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Staying fit with tai chi November 7, 2007

Posted by Dreamhealer in exercise.

Tai chi has given local senior citizens a leg to stand on while rejuvenating their health.

Watching the energetic likes of 85-year-old Dorothy Spencer and other seniors balance themselves on one leg as part of an ancient Chinese discipline would inspire anyone to seek a better fitness level.

Spencer and two other local grandmothers, Carolyn Hutchins and Susan Nunnally, along with 69-year-old former college football player Tai Mostovoy of Lynden are among the most enthusiastic tai chi participants at Bellingham’s Chinese Martial Arts Academy.

The academy’s owner, Chris Strelau, offers five classes a week for seniors in the Yang style of tai chi chuan, an ancient Chinese martial art that means “grand ultimate fist.”

No, these seniors aren’t imitating Bruce Lee. They’re just taking advantage of an Asian way to stay fit.

“Tai chi emphasizes slow, meditative movements that work on flexibility and balance,” said Strelau, a member of the USA Martial Arts Hall of Fame. “Tai chi is actually a life force and a healing art. The Yang style is the most practical for its health benefits. The emphasis for seniors is not on the martial, but on balance and understanding breath control and posture.

“There’s an emphasis on opening up the joints and all the medians to help with circulation and other aspects of general health,” he said. “Medians are important acupressure points, located at joints.”

Strelau says one of the exercises stresses how important it is to be able to stand on one leg and not fall.

“Even good athletes, when they start out on the basic tai chi walk, find they can’t immediately do it,” he said. “But this is a style of tai chi that is very soft and easy on the joints.”

Mostovoy, who moved to Lynden two years ago from Hawaii, is especially grateful to have discovered tai chi.

“I had a debilitating episode with cancer,” he said. “I was on medication that was taking my strength. I’d been rude to my body most of my life, playing football and wrestling and then weight lifting. I had to find something a bit more subdued, yet that would allow me to have an exercise that would bring back my strength and balance. I’ve found that in tai chi. I call it ‘yoga in motion.’ ”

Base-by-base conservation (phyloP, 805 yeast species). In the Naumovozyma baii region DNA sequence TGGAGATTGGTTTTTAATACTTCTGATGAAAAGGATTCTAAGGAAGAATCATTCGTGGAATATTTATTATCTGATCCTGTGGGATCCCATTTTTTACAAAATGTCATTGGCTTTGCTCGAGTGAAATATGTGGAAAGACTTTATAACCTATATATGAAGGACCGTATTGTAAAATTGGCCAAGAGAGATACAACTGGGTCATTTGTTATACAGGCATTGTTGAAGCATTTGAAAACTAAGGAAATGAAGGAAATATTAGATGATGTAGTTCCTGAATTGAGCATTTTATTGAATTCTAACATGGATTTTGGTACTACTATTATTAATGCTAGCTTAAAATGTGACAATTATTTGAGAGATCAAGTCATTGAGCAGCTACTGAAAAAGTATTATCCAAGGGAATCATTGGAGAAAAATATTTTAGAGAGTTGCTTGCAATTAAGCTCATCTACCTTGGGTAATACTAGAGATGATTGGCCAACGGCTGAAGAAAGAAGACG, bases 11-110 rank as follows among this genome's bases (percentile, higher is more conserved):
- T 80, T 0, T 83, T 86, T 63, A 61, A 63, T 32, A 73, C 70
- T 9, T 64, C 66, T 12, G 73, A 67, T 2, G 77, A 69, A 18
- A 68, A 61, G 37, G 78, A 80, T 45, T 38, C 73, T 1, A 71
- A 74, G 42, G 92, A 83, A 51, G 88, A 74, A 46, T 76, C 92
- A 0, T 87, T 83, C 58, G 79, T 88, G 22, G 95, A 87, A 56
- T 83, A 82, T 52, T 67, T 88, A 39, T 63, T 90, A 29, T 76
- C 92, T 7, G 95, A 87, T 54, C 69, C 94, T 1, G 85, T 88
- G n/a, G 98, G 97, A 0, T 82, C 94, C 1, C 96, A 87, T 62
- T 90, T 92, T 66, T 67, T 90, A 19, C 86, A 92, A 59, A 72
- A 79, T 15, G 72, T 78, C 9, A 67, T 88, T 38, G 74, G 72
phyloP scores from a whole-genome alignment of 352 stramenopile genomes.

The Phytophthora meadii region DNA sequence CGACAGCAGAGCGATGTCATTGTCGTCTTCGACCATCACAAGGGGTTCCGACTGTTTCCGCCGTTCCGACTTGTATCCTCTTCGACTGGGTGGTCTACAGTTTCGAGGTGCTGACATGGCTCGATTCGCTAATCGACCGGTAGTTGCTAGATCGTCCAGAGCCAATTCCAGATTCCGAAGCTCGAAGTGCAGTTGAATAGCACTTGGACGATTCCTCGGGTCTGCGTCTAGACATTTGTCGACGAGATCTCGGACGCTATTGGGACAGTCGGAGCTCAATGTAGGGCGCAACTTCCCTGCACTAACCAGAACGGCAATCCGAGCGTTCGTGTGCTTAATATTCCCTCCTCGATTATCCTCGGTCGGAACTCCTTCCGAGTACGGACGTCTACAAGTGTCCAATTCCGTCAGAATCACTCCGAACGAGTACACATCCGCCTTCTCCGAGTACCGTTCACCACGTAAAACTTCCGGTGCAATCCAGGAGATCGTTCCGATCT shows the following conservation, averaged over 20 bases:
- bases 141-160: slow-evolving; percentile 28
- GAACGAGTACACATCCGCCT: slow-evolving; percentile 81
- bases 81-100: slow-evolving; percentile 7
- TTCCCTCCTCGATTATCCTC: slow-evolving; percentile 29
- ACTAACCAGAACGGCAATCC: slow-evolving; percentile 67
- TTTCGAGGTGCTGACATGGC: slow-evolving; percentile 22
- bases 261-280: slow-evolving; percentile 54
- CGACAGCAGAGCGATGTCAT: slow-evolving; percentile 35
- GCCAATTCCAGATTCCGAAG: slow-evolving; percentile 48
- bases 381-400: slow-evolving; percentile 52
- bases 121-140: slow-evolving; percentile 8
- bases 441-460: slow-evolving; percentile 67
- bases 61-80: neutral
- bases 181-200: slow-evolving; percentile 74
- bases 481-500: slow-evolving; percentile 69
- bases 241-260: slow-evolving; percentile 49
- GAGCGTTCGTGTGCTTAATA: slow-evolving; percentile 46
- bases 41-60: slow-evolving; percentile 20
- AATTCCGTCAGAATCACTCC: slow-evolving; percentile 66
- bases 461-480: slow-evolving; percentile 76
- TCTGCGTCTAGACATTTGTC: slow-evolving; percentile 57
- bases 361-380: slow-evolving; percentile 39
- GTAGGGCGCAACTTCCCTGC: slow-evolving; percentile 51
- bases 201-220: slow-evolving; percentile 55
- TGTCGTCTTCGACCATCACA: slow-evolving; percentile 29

Hutchins, 65, began tai chi lessons five years ago “because, basically, my right side was falling apart.”

She had seen tai chi performed in Japan, so she felt it had healing qualities.

“I was having a lot of issues with my neck, arm, back pain, leg and hip and one foot,” said Hutchins, who suffers from arthritis in her spine. “I needed something, and tai chi has been very good. It’s keeping me out of pain.

In fact, after she was rearended in an auto accident in June, Hutchins discovered anew how much she needed tai chi.

“I kept coming in (for Strelau’s instruction) even though I was in pain after the accident,” she said. “That’s when I needed tai chi the most.”

Strelau says Hutchins has become so enthusiastic, she brings her grandchildren in to the academy.

Spencer recalled beginning her tai chi experience in the same class Hutchins did. Spencer had had one hip replacement several years earlier, and she wound up having another in 2004.

“I had heard of tai chi,” she said, “but I had no real knowledge what it was. But I wanted to stay active and work on my balance and health. A big reason I started was the challenge of learning something new. tai chi also has improved my memory and concentration. It has lowered my blood pressure and lowered my anxiety levels.”

Strelau says Spencer, at 85, especially inspires her classmates.

“Dorothy trains in our regular classes, too,” he said. “She has become much more patient. It’s been wonderful to see her improve.”

Nunnally, 63, says she had been interested in alternative healing methods for a long time and also saw tai chi in Hawaii.

“I’ve avoided athletics all my life very religiously. I was always more into arts and crafts. Gardening was pretty much the extent of my exercise. Not that I was always lying on the coach eating bon bons,” she said with a laugh.

Nunnally was surprised with how much energy she gained.

“You can just feel the energy flow and tai chi is not that strenuous,” she said. “I don’t ever feel I’ll injure myself, or anything like that. I can tell I’m much stronger in my legs and healthier, both mentally and physically. I want to continue this forever.”

Hutchison and Spencer said there has been a bonus — they’ve made so many new friends.

“And our tai chi is not competitive, except for your own improvement,” Nunnally said. “You can also do it alone and it doesn’t require a lot of equipment.”

Nor, thank heavens, are bon bons necessary.


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